It is heartening to see the efforts of many who have come to the aid of Denton County’s abandoned animals this week.
On Monday, 50 Maltese were dumped near U.S. Highway 377 and Stonecrest Road. On Tuesday, about 40 Cavalier King Charles spaniels were abandoned on Lois Road near Sanger. Law enforcement officials suspect the animals came from a puppy mill, especially now that state law requires dog breeders with 11 or more animals to be licensed and inspected.
The news made national TV and newspapers this week as volunteers rushed to help the Humane Society of Flower Mound and the Humane Society of North Texas in Fort Worth handle the sudden influx of animals — animals in need of special care.
Officials told reporters the animals required significant grooming and would need evaluations after lives that appear to have likely been spent in cages.
Because the dogs spent most of their lives in a cage, they will be very shy and fearful of all kinds of things, from leashes to new flooring and even to open spaces, says Stacy Smith, vice president of animal advocacy for the Humane Society of Flower Mound, which received the Maltese. The Cavalier King Charles spaniels were taken to Fort Worth.
“We’ll be really careful how we place them,” Smith said. “A lot depends on the human exposure they had between 6 and 14 weeks. If they had good, kind human contact, that will stay with them for the rest of their lives.”
Many calls for adopting the abandoned animals have begun pouring in, but the Humane Society of Flower Mound is asking future families to go through training to learn how to support their new pets. Adoptions began Sunday in Fort Worth and were expected to begin Wednesday in Flower Mound.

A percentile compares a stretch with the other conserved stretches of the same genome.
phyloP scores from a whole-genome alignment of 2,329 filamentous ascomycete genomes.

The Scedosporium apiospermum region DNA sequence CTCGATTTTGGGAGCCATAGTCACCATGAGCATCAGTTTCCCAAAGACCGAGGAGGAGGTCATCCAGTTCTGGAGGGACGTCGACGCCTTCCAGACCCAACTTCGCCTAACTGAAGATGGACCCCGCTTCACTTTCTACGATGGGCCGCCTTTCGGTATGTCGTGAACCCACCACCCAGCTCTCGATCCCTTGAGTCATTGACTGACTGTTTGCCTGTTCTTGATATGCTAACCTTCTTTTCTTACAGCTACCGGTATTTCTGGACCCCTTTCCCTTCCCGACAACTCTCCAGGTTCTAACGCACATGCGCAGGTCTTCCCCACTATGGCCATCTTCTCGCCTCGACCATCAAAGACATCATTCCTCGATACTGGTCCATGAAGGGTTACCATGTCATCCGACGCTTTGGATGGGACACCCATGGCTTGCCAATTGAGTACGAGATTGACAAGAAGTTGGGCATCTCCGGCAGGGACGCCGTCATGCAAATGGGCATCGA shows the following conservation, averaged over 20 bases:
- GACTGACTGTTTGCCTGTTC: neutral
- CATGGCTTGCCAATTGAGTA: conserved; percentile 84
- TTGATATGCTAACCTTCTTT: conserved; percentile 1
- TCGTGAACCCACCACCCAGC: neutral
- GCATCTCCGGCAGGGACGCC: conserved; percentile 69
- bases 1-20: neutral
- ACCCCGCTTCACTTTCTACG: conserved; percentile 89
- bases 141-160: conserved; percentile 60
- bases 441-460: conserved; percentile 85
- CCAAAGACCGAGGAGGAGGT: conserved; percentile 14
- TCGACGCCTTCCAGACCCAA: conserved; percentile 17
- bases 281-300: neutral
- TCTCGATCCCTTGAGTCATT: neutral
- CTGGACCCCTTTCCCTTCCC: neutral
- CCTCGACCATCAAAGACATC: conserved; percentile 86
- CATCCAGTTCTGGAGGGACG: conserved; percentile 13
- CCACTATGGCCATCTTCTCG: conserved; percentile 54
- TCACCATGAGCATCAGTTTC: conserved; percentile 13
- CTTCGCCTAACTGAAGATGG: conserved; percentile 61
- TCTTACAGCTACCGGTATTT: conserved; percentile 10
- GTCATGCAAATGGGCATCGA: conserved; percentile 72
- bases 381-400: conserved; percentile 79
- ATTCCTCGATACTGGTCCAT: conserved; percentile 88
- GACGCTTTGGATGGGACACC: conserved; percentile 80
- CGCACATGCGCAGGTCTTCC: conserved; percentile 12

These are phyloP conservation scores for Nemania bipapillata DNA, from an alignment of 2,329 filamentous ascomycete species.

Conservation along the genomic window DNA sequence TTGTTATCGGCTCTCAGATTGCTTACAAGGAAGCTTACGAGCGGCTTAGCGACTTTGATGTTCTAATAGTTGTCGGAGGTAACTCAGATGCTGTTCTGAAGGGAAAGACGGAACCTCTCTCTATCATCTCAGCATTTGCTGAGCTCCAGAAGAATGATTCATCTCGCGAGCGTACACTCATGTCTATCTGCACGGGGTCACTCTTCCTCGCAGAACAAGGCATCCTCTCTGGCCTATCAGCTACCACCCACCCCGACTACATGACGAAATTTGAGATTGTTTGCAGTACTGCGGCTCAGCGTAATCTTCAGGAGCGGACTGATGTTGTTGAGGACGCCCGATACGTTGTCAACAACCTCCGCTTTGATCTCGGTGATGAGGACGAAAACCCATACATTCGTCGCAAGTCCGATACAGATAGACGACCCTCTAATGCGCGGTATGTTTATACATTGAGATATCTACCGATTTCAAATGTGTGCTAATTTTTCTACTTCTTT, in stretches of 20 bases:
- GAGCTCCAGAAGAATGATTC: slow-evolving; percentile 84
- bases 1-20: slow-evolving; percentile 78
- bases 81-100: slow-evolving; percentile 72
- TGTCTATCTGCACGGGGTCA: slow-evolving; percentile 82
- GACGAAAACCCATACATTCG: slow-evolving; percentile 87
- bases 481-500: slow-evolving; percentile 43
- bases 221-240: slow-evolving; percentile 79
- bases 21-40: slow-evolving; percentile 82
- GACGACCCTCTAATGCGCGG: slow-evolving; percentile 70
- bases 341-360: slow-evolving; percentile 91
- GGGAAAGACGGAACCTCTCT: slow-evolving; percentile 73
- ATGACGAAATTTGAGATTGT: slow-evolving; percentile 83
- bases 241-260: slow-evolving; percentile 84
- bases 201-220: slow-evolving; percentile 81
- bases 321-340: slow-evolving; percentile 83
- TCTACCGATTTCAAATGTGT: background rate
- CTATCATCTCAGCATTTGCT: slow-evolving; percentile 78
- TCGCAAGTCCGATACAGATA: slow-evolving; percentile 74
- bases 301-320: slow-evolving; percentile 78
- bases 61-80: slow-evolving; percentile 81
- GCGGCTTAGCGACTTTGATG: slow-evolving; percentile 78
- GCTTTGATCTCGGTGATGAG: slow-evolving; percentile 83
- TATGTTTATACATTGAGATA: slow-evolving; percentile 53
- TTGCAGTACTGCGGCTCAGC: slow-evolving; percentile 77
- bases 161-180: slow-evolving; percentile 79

But even if you don’t want to add to the family just yet, there are other ways to help the animals. Grabbing extra bags of high-quality dog food, picking up additional bottles of shampoo, sending bleach and paper towels and more can make a big difference to both groups.
That extra help means they have enough supplies to help the abandoned animals and to continue to tend to the other animals already in their care.
Businesses have also offered their services, particularly dog groomers whose expertise has surely come in handy.
All of this is occurring at a time when the Denton Animal Shelter Foundation is finding new homes for many animals, having adopted out more than 1,000 since Aug. 1 as part of the ASPCA $100,000 Rachael Ray Challenge, which ends Oct. 27.
All animals deserve a safe, friendly and secure environment to live their lives. We’re thankful for the many people and businesses that have given locally and across the region, as well as those who’ve added to their families.